Pompe disease is a multisystem disorder, meaning that it affects many of the body’s systems and organs.
It requires enlisting a multidisciplinary team led by a physician with experience in managing Pompe disease.
Periodically, medical associations publish guidelines for disease diagnosis and management. Guidelines are based on the compilation of a large amount of information, research, and experience from experts in that particular field, and can inform physicians on how to best diagnose a particular disease, and what management strategies have been shown to be safe and effective. Guidelines are also important because they may sometimes determine whether a particular management strategy will be reimbursed by insurance. The American College of Medical Genetics (ACGM) has published standard-of-care guidelines for the diagnosis and management of Pompe disease. An international team of multidisciplinary experts in various aspects of the disease developed these guidelines, which aim to facilitate timely diagnosis and treatment of people with Pompe disease.
Figure 1. Examples of some possible Pompe disease multidisciplinary care team members
Guidelines recommend a multidisciplinary approach, with disease management coordinated by a physician with experience managing people with Pompe disease. The coordinating physician can be a specific type of doctor, like a geneticist, or they can be a general healthcare provider (HCP). Ideally the physician should have some experience managing patients with Pompe disease and is someone with whom the patient feels comfortable. Additionally, depending on the affected organs, the team could also include a cardiologist, pulmonologist, neurologist, orthopedist, respiratory therapist, physical therapist, occupational therapist, audiologist, speech therapist, intensivist, orthopedist, genetic counselor, and a metabolic dietitian. A patient or caregiver may seek out the best healthcare team members available in their particular geographic region, but know that not all healthcare specialties may be necessary at all times, and certain specialists in other locations may need to be sought out if the need arises.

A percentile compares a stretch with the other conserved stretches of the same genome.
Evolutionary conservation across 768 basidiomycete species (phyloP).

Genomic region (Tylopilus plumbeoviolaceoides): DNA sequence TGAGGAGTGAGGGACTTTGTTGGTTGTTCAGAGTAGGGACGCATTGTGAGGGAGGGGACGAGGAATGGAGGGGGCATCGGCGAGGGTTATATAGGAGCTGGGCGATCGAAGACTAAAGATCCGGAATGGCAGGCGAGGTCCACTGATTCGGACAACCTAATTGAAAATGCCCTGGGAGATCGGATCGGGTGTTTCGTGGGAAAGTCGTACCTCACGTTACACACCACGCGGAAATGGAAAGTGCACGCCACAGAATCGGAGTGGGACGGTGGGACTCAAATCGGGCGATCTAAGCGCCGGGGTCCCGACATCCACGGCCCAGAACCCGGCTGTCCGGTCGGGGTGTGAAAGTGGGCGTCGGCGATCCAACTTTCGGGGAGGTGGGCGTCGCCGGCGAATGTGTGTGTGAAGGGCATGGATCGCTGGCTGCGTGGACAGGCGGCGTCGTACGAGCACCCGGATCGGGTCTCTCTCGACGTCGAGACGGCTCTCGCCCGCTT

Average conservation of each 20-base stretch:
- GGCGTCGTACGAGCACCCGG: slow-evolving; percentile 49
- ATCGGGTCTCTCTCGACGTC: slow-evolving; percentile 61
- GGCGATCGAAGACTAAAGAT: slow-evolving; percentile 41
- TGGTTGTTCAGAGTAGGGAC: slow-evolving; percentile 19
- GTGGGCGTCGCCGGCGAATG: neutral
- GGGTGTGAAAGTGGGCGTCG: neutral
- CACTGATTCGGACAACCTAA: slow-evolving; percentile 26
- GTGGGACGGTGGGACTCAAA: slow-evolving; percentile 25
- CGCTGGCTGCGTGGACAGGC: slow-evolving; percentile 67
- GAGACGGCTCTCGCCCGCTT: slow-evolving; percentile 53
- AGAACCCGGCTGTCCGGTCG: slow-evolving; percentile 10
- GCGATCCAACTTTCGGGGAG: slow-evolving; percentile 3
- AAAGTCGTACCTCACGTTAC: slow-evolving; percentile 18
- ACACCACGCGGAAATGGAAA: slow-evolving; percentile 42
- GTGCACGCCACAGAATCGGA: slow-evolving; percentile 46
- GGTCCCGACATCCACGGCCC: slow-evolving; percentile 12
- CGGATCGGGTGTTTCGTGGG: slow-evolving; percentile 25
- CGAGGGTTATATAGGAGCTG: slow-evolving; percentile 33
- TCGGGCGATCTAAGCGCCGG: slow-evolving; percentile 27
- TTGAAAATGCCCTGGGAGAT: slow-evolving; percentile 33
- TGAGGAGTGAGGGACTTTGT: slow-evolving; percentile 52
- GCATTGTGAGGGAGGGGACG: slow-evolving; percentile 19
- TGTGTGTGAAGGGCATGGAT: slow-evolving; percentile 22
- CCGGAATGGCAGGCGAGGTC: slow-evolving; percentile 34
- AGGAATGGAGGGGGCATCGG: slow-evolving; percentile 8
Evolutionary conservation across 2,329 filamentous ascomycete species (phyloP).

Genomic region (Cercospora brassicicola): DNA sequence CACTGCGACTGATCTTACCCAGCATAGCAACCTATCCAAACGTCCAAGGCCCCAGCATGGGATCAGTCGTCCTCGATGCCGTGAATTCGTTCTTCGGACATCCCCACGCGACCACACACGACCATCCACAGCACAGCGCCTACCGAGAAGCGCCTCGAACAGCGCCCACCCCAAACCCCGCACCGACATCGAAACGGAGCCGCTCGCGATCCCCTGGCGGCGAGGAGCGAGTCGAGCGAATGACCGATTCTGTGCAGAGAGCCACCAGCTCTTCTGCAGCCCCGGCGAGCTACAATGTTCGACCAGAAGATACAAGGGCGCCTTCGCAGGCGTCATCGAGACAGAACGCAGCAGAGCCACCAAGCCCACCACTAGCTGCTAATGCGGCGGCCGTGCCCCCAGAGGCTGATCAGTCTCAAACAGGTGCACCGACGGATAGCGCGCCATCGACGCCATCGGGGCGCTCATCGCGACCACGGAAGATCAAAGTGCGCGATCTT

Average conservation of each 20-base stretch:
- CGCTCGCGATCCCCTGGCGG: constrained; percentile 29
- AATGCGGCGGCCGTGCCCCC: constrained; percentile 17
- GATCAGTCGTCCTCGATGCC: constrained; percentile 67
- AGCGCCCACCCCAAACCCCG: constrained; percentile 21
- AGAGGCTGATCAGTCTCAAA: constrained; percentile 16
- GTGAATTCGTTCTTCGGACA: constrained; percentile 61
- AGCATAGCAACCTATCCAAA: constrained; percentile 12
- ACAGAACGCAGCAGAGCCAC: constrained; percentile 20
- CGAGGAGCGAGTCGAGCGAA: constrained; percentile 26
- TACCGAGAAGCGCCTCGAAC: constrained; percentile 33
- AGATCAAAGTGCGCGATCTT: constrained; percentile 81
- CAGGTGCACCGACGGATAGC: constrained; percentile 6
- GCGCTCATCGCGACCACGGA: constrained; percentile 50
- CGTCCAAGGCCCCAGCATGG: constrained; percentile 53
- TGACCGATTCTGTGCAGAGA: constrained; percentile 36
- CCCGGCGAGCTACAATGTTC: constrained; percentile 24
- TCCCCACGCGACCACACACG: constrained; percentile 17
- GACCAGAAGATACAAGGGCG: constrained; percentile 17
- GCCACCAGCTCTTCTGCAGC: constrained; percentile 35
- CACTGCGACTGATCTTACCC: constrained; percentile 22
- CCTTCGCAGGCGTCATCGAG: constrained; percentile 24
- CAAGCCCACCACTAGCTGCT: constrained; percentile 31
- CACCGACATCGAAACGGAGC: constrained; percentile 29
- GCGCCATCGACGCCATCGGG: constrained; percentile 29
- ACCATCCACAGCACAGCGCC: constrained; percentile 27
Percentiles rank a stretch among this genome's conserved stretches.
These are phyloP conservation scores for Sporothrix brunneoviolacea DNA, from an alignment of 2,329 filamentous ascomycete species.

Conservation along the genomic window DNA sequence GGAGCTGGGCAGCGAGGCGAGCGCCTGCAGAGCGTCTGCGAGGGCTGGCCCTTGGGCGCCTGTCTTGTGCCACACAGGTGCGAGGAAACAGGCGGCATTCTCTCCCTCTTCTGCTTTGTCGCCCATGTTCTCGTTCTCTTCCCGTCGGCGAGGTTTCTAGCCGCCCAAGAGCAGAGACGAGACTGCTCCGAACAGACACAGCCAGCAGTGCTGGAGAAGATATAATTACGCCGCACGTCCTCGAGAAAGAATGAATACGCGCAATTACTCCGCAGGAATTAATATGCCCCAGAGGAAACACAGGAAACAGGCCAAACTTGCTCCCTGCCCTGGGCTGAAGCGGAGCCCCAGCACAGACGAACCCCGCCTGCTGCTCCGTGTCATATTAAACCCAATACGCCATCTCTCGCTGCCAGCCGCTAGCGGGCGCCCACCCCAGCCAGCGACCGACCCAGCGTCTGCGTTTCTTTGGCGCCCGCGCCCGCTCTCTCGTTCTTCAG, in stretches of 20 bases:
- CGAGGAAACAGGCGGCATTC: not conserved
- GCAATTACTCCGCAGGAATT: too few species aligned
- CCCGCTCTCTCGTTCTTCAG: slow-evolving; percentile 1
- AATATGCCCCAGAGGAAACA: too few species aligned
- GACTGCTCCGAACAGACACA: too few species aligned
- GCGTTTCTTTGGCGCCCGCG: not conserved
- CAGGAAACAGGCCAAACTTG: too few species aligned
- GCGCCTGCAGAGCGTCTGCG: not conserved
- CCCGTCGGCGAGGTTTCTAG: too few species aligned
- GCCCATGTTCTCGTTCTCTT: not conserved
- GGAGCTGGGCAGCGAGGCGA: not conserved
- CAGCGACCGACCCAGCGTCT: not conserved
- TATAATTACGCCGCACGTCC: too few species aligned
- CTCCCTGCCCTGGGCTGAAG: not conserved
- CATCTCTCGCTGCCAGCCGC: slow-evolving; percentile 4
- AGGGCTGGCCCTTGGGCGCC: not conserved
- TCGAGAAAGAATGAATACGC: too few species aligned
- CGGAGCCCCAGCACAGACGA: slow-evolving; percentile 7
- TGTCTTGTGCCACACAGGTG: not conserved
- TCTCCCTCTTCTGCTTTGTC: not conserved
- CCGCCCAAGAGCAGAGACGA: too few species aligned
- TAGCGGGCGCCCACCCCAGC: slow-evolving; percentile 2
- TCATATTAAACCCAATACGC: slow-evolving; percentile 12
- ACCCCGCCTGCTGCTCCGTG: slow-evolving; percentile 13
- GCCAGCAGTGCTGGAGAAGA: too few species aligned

The care coordinator’s responsibilities include making sure the patient/family understands all information pertinent to the patient’s care, providing appropriate contact information for supportive services and updating the patient/family on the care plan and patient progress at regular intervals.
Contact Sanofi Genzyme to assist with comprehensive care coordination or consult with Resources for Patients and Caregivers for links that will assist you in finding a genetic counselor for your family.
A similar team may be useful for patients with the infantile form of Pompe disease. Access further details about members of the care team in the Care and Support of Patients With IOPD section.